We continue to digitize and master the Fleischer Bouncing Ball Screen Songs for inclusion in our database. These cartoons haven’t been seen since they were syndicated for television in the 1950s. Today’s cartoon is a real gem… "Mariutch" (1930).
Up to now, the history of animation has been told by studio, or by character. But the true history of animation is the story of the people who created these cartoons. "Mariutch" is important because it vividly illustrates the impact that one man had on the Fleischer Studios.
You might remember that we posted a 1929 Screen Song a few weeks ago… It was titled, "I’m Forever Blowing Bubbles"…
"I’m Forever Blowing Bubbles" looks very much like the Screen Songs and Out of the Inkwell cartoons that preceded it… stark white backgrounds with heavy black lines around the characters. This was the look of the "slash system", a technique using overlapping paper cutouts which predated painting the characters on celluloid. The sound synchronization in this cartoon is pretty clumsy, and charming as it is, some of the drawing and animation is primitive as well.
This style of animation was par for the course at the Fleischers in 1929. But when Grim Natwick joined the studio in early 1930, the look of the Fleischer films changed completely. A full range of gray tones was added to both characters and backgrounds. The animation became much more fluid and well-drawn, thanks in great part to Grim’s expert draftsmanship. Along with his crew of kids… Jimmie Culhane, Willard Bowsky and Rudy Zamora, Grim Natwick proceeded to animate things that had never been seen before on the cartoon screen.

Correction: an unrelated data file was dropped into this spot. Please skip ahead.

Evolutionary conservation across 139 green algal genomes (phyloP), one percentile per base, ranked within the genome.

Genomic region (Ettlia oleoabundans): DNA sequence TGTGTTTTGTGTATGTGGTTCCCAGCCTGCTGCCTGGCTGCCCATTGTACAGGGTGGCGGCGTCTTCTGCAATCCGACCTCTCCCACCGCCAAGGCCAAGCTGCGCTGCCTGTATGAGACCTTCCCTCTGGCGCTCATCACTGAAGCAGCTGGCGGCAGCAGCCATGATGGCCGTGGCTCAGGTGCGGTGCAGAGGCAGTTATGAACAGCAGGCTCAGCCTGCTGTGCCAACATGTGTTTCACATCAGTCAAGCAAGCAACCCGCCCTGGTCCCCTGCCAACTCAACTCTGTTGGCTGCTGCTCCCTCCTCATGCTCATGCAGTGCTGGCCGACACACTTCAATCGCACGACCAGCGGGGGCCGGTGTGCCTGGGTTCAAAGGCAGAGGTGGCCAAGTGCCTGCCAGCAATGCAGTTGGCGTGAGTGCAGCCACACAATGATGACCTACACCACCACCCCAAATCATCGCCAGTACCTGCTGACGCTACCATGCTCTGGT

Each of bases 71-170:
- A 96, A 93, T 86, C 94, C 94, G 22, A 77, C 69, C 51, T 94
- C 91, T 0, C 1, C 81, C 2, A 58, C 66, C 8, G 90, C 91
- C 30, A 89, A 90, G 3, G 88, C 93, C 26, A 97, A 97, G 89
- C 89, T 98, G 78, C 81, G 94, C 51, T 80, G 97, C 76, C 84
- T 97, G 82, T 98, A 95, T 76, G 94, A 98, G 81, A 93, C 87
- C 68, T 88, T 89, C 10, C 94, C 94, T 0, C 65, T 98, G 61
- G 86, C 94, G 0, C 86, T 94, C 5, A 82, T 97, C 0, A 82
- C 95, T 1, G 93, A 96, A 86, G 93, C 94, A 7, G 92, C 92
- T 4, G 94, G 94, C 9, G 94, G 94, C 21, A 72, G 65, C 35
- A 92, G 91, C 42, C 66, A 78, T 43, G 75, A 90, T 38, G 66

"Mariutch" appears to have been animated almost singlehandedly by Grim. It includes many examples of his experimental movement and timing, which you can see in abundance in another cartoon we posted a few months back, "Swing, You Sinners". Most of all, this cartoon is notable for the early examples of "Grim girls".
Throughout his career, Grim Natwick excelled at animating girls. He created Betty Boop for the Fleischers, refined and expanded upon his girls at Iwerks, and ended up at Disney animating the ultimate Disney heroine, Snow White. In later years, he would recharge himself between scenes by drawing all types of girls, lettering in a suitable name for them alongside the sketch. Here are a couple of animation drawings by Grim from "Mariutch"…
The narration and singing in this cartoon features the first recording star, Billy Murray. He was famous for his dialect songs and made hundreds of records of songs like this for Victor, Edison and Columbia. I hope you enjoy "Mariutch". We’ll have another Screen Song for you soon.
This posting is part of an online exhibit entitled Grim Natwick’s Scrapbook.
This posting is part of the online Encyclopedia of Cartooning under the subject heading, Animation.